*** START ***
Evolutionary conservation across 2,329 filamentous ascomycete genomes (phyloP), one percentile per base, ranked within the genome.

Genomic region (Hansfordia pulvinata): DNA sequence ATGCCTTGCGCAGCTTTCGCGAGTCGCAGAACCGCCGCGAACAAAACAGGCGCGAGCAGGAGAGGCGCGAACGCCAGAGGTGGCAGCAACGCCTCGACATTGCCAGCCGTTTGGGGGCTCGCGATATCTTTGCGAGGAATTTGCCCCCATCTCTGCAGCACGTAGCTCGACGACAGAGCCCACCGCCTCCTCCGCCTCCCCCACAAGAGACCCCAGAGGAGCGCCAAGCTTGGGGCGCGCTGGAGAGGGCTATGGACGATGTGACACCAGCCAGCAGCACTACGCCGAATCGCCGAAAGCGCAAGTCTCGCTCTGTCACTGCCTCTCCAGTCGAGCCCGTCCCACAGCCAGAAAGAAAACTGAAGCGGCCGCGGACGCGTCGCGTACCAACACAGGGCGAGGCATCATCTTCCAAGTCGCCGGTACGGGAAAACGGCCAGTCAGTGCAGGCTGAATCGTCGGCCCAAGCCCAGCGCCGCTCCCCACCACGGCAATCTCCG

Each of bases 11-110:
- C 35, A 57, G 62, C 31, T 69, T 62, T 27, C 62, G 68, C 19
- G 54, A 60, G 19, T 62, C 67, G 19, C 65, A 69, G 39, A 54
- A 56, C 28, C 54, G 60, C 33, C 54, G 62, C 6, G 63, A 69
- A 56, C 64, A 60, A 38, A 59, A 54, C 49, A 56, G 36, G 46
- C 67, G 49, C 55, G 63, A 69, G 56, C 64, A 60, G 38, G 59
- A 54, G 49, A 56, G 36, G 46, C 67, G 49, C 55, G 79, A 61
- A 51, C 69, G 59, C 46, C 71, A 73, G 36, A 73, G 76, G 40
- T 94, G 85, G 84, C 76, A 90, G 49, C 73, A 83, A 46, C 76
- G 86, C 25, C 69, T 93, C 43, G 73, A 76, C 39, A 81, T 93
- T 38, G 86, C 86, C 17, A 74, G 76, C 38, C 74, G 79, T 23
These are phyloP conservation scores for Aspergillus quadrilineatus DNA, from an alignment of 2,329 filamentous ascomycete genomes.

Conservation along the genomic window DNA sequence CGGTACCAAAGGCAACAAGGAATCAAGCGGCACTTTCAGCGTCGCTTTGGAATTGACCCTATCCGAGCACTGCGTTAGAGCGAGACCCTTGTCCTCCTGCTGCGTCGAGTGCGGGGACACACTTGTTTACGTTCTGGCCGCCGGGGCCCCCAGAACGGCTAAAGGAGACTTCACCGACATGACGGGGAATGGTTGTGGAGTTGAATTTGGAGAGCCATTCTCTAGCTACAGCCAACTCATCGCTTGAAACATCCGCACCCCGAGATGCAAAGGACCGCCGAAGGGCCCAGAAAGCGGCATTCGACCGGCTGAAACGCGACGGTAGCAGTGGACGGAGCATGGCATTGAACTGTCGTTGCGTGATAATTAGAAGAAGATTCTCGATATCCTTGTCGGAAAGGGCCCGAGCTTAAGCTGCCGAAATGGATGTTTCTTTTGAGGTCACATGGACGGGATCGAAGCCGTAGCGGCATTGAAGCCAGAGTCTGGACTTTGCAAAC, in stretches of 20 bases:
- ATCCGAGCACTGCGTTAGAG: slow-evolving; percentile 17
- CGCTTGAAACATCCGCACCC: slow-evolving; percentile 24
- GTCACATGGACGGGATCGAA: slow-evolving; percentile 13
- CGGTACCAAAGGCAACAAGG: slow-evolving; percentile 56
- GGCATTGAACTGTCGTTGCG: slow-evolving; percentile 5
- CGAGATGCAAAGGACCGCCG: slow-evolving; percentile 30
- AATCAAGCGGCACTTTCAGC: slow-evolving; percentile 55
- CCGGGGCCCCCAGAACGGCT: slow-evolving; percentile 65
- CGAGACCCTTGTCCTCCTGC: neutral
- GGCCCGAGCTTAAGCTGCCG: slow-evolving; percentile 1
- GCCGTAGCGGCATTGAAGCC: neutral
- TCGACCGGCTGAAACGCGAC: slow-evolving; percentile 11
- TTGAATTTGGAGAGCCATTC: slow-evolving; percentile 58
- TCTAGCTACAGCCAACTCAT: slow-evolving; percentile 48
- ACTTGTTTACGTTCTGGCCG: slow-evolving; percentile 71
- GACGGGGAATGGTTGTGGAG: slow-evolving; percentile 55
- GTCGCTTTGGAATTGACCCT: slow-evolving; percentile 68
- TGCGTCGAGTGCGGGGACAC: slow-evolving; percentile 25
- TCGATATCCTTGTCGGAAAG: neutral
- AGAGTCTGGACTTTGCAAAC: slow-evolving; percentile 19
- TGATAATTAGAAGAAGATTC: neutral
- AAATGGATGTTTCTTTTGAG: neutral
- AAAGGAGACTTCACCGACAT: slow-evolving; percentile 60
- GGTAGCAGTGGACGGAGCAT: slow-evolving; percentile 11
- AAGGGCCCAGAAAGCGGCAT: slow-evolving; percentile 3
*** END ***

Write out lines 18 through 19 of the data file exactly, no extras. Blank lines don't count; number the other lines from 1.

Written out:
- GTCACATGGACGGGATCGAA: slow-evolving; percentile 13
- CGGTACCAAAGGCAACAAGG: slow-evolving; percentile 56